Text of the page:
“We didn’t foresee this loophole, but it’s causing the program significant strain,” Showers said. “And we’re actually just concerned about the potential impact this could have on those New Mexicans who truly depend on the program for their medicine.”

There was no debate among committee members and only two members made supportive comments about the bill. 

Rep. Eliseo Alcon, D-Milan, jokingly asked Ortiz y Pino where to find a $30 medical cannabis card. 

“I think there are places on the internet where you can get one very quickly,” Ortiz y Pino answered. “There’s only a five minute interview with a physician in California who has a very broad understanding of how medical cannabis can be used.”

This is the second consecutive year that Ortiz y Pino sponsored a bill to amend a law he helped pass in 2019 that made broad changes to the state’s medical cannabis statute.

Senate Judiciary Chair awaiting changes to cannabis legalization bill

The chairman of a New Mexico Senate committee that is key to getting a House-backed cannabis legalization effort to the Senate floor said he is still waiting on expected changes before scheduling a hearing. 

Senate Judiciary Committee Chair Joseph Cervantes said he was told by Senate leadership that HB 12, a bill sponsored by Rep. Javier Martínez, D-Albuquerque, and Rep. Andrea Romero, D-Santa Fe, was undergoing changes before its final committee before the Senate floor. 

“I haven’t even heard from the bill sponsor,” Cervantes, a Democrat from Las Cruces, said. “My understanding is there’s a Senate Judiciary Committee sub that is in the works. That’s the only thing I’ve been told.”

A spokesman for the Senate Democratic leadership confirmed that Cervantes was indeed told there are changes being made to the bill. 

Martínez did not respond to an inquiry about what parts of his bill are being changed. And while legalization proponents may be anxiously wondering if there is still enough time in the last days of the session to get a cannabis legalization bill to the governor’s desk before the session ends on Saturday at noon, Cervantes said the bigger concern should be whether changes to the bill will be approved by the Judiciary Committee.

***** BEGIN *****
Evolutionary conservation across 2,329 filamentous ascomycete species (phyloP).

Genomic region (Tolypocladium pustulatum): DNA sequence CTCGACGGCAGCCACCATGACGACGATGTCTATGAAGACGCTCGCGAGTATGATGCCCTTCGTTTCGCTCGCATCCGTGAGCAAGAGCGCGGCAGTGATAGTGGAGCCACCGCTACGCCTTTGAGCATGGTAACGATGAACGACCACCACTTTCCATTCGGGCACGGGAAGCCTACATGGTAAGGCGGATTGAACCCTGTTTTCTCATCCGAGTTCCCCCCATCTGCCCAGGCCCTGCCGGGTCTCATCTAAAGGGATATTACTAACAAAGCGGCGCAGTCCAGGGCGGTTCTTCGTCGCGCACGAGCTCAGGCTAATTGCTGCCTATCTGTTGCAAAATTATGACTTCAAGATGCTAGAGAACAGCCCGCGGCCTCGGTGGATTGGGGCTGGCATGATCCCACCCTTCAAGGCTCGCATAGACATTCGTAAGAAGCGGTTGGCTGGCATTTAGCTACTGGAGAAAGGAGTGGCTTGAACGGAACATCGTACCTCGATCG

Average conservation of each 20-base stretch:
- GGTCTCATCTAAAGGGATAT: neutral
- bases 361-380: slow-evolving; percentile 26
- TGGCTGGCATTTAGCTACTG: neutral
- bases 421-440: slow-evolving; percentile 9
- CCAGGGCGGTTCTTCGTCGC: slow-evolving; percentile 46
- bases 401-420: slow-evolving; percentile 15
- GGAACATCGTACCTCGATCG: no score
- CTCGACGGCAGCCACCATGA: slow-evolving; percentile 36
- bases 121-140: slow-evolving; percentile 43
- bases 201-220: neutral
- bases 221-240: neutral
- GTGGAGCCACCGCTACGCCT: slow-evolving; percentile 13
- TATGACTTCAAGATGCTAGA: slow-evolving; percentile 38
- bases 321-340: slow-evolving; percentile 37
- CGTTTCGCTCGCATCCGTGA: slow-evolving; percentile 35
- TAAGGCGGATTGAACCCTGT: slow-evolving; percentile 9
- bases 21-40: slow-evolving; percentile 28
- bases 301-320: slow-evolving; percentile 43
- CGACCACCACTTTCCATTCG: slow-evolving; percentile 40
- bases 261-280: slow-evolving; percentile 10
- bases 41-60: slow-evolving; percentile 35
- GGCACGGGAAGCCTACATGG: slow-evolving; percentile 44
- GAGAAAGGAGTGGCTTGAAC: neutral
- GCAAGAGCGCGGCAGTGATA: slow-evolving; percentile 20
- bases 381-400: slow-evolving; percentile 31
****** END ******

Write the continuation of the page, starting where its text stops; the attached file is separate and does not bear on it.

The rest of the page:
“The issue will be the caliber of the bill as it gets amended,” Cervantes said. “The bill in its present form is not ready to become a law.”

Cervantes did not specify which parts of the bill he thinks should be changed or how.

Senate approves effort to clarify medical cannabis reciprocity

The New Mexico Senate approved on Monday a bill that would more narrowly define medical cannabis reciprocity by a 28-10 vote. 

Sponsored by Sen. Jerry Ortiz y Pino, D-Albuquerque, SB 340 would specify that reciprocal cannabis patients in New Mexico cannot be a local resident and that reciprocal patients must reside in the state where they are approved by a medical professional to use medical cannabis. Ortiz y Pino said since New Mexico began honoring reciprocity with other states that have legalized medical cannabis, a number of people from Texas started obtaining authorization to use medical cannabis in California and then using that authorization in New Mexico as reciprocal patients. 

“This is a bill that is an effort at preventing some of the abuses that have begun creeping into our medical cannabis program in the state,” Ortiz y Pino said. 

While most of the comments from Senators were in support of the bill, Sen. Jacob Candelaria, D-Albuquerque, who has also served as legal counsel for the medical cannabis producer Ultra Health, took issue with the proposal. 

Candelaria, who has also been open about being a medical cannabis patient, shared his struggles with PTSD as a victim of rape when he was a child. Candelaria also said he took issue with comments from Senate Republicans inferring that many of the 108,000 patients in New Mexico are using the state’s medical cannabis program as de facto legalization. 

“I encourage us to stop making assumptions about people’s motives,” Candelaria said. 

Candelaria also unsuccessfully offered up an amendment to the bill that would have increased the amount of cannabis qualified patients can buy each day. Currently, Department of Health rules allow patients to purchase 230 units in a rolling 90-day period. The department defines a unit as one gram of flower or bud or 250 milligrams of concentrate.

Medical cannabis reciprocity bill heads to the Senate floor

A state Senate committee narrowly advanced a bill Sunday that would prevent New Mexico residents from becoming reciprocal cannabis patients by a 3-2 vote.